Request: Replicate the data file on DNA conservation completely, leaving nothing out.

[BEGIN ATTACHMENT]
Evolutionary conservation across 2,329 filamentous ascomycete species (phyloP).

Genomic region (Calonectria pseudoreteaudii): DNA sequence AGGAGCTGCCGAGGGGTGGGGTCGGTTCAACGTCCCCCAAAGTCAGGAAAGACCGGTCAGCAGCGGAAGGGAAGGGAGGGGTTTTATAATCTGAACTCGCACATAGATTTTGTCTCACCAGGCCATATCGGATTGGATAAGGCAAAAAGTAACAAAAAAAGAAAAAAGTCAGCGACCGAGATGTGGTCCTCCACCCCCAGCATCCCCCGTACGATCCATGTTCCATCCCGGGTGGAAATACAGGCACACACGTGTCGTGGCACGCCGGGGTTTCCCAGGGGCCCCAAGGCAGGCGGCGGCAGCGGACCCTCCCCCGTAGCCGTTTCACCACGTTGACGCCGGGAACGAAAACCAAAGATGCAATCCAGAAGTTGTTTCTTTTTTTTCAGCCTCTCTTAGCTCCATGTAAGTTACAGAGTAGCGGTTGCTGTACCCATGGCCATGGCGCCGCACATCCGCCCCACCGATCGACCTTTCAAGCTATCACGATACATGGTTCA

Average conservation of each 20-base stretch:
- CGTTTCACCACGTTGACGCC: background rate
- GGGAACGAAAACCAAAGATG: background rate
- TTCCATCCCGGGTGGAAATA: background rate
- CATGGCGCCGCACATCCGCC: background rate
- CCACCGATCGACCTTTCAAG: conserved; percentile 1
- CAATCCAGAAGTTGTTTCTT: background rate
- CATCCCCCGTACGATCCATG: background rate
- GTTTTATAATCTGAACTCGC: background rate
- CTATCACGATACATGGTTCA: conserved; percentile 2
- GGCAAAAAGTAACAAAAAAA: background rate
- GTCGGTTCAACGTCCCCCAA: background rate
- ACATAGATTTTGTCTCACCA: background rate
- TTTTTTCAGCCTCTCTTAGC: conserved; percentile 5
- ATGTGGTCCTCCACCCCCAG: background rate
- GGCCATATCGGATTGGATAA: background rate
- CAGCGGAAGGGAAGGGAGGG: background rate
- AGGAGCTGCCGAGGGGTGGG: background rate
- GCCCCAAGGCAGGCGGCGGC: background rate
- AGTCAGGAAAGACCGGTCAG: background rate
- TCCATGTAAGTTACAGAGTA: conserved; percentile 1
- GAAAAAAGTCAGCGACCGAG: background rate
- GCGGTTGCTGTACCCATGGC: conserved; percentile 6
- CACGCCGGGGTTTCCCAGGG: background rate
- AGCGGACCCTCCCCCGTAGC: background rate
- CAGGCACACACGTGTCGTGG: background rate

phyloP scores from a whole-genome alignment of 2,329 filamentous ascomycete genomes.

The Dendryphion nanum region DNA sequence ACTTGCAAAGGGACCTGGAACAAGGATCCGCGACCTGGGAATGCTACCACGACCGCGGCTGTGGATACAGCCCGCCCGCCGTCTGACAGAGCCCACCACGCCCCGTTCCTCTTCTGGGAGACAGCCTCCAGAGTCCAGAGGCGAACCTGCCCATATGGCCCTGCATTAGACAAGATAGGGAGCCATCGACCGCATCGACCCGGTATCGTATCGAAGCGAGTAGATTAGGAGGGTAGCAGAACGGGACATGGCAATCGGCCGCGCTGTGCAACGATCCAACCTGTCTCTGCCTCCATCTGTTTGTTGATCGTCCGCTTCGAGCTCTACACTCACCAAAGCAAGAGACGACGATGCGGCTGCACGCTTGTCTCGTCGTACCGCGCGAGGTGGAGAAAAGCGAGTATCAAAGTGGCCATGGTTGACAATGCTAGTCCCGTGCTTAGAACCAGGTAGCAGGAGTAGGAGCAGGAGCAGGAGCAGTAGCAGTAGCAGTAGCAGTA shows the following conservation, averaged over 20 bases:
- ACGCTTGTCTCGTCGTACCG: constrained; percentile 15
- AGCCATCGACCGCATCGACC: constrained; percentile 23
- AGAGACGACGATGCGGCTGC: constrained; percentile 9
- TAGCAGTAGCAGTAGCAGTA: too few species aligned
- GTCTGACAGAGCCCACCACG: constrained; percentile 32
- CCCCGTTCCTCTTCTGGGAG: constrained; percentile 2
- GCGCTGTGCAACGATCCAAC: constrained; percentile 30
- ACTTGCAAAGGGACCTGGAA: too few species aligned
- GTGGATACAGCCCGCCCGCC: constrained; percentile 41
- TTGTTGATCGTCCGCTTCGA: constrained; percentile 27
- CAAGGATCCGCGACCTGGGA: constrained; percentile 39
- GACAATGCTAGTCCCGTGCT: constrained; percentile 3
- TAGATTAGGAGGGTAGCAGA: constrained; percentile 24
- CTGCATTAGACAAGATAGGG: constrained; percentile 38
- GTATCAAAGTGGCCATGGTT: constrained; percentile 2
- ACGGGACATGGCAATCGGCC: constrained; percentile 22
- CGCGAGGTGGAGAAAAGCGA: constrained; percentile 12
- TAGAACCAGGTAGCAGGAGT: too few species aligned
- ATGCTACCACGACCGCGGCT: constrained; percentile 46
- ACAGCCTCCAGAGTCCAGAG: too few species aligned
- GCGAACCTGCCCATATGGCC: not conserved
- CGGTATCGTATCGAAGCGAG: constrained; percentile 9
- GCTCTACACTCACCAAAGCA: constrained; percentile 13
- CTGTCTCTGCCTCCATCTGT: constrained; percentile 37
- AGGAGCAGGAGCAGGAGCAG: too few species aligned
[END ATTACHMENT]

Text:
Evolutionary conservation across 2,329 filamentous ascomycete species (phyloP).

Genomic region (Calonectria pseudoreteaudii): DNA sequence AGGAGCTGCCGAGGGGTGGGGTCGGTTCAACGTCCCCCAAAGTCAGGAAAGACCGGTCAGCAGCGGAAGGGAAGGGAGGGGTTTTATAATCTGAACTCGCACATAGATTTTGTCTCACCAGGCCATATCGGATTGGATAAGGCAAAAAGTAACAAAAAAAGAAAAAAGTCAGCGACCGAGATGTGGTCCTCCACCCCCAGCATCCCCCGTACGATCCATGTTCCATCCCGGGTGGAAATACAGGCACACACGTGTCGTGGCACGCCGGGGTTTCCCAGGGGCCCCAAGGCAGGCGGCGGCAGCGGACCCTCCCCCGTAGCCGTTTCACCACGTTGACGCCGGGAACGAAAACCAAAGATGCAATCCAGAAGTTGTTTCTTTTTTTTCAGCCTCTCTTAGCTCCATGTAAGTTACAGAGTAGCGGTTGCTGTACCCATGGCCATGGCGCCGCACATCCGCCCCACCGATCGACCTTTCAAGCTATCACGATACATGGTTCA

Average conservation of each 20-base stretch:
- CGTTTCACCACGTTGACGCC: background rate
- GGGAACGAAAACCAAAGATG: background rate
- TTCCATCCCGGGTGGAAATA: background rate
- CATGGCGCCGCACATCCGCC: background rate
- CCACCGATCGACCTTTCAAG: conserved; percentile 1
- CAATCCAGAAGTTGTTTCTT: background rate
- CATCCCCCGTACGATCCATG: background rate
- GTTTTATAATCTGAACTCGC: background rate
- CTATCACGATACATGGTTCA: conserved; percentile 2
- GGCAAAAAGTAACAAAAAAA: background rate
- GTCGGTTCAACGTCCCCCAA: background rate
- ACATAGATTTTGTCTCACCA: background rate
- TTTTTTCAGCCTCTCTTAGC: conserved; percentile 5
- ATGTGGTCCTCCACCCCCAG: background rate
- GGCCATATCGGATTGGATAA: background rate
- CAGCGGAAGGGAAGGGAGGG: background rate
- AGGAGCTGCCGAGGGGTGGG: background rate
- GCCCCAAGGCAGGCGGCGGC: background rate
- AGTCAGGAAAGACCGGTCAG: background rate
- TCCATGTAAGTTACAGAGTA: conserved; percentile 1
- GAAAAAAGTCAGCGACCGAG: background rate
- GCGGTTGCTGTACCCATGGC: conserved; percentile 6
- CACGCCGGGGTTTCCCAGGG: background rate
- AGCGGACCCTCCCCCGTAGC: background rate
- CAGGCACACACGTGTCGTGG: background rate

phyloP scores from a whole-genome alignment of 2,329 filamentous ascomycete genomes.

The Dendryphion nanum region DNA sequence ACTTGCAAAGGGACCTGGAACAAGGATCCGCGACCTGGGAATGCTACCACGACCGCGGCTGTGGATACAGCCCGCCCGCCGTCTGACAGAGCCCACCACGCCCCGTTCCTCTTCTGGGAGACAGCCTCCAGAGTCCAGAGGCGAACCTGCCCATATGGCCCTGCATTAGACAAGATAGGGAGCCATCGACCGCATCGACCCGGTATCGTATCGAAGCGAGTAGATTAGGAGGGTAGCAGAACGGGACATGGCAATCGGCCGCGCTGTGCAACGATCCAACCTGTCTCTGCCTCCATCTGTTTGTTGATCGTCCGCTTCGAGCTCTACACTCACCAAAGCAAGAGACGACGATGCGGCTGCACGCTTGTCTCGTCGTACCGCGCGAGGTGGAGAAAAGCGAGTATCAAAGTGGCCATGGTTGACAATGCTAGTCCCGTGCTTAGAACCAGGTAGCAGGAGTAGGAGCAGGAGCAGGAGCAGTAGCAGTAGCAGTAGCAGTA shows the following conservation, averaged over 20 bases:
- ACGCTTGTCTCGTCGTACCG: constrained; percentile 15
- AGCCATCGACCGCATCGACC: constrained; percentile 23
- AGAGACGACGATGCGGCTGC: constrained; percentile 9
- TAGCAGTAGCAGTAGCAGTA: too few species aligned
- GTCTGACAGAGCCCACCACG: constrained; percentile 32
- CCCCGTTCCTCTTCTGGGAG: constrained; percentile 2
- GCGCTGTGCAACGATCCAAC: constrained; percentile 30
- ACTTGCAAAGGGACCTGGAA: too few species aligned
- GTGGATACAGCCCGCCCGCC: constrained; percentile 41
- TTGTTGATCGTCCGCTTCGA: constrained; percentile 27
- CAAGGATCCGCGACCTGGGA: constrained; percentile 39
- GACAATGCTAGTCCCGTGCT: constrained; percentile 3
- TAGATTAGGAGGGTAGCAGA: constrained; percentile 24
- CTGCATTAGACAAGATAGGG: constrained; percentile 38
- GTATCAAAGTGGCCATGGTT: constrained; percentile 2
- ACGGGACATGGCAATCGGCC: constrained; percentile 22
- CGCGAGGTGGAGAAAAGCGA: constrained; percentile 12
- TAGAACCAGGTAGCAGGAGT: too few species aligned
- ATGCTACCACGACCGCGGCT: constrained; percentile 46
- ACAGCCTCCAGAGTCCAGAG: too few species aligned
- GCGAACCTGCCCATATGGCC: not conserved
- CGGTATCGTATCGAAGCGAG: constrained; percentile 9
- GCTCTACACTCACCAAAGCA: constrained; percentile 13
- CTGTCTCTGCCTCCATCTGT: constrained; percentile 37
- AGGAGCAGGAGCAGGAGCAG: too few species aligned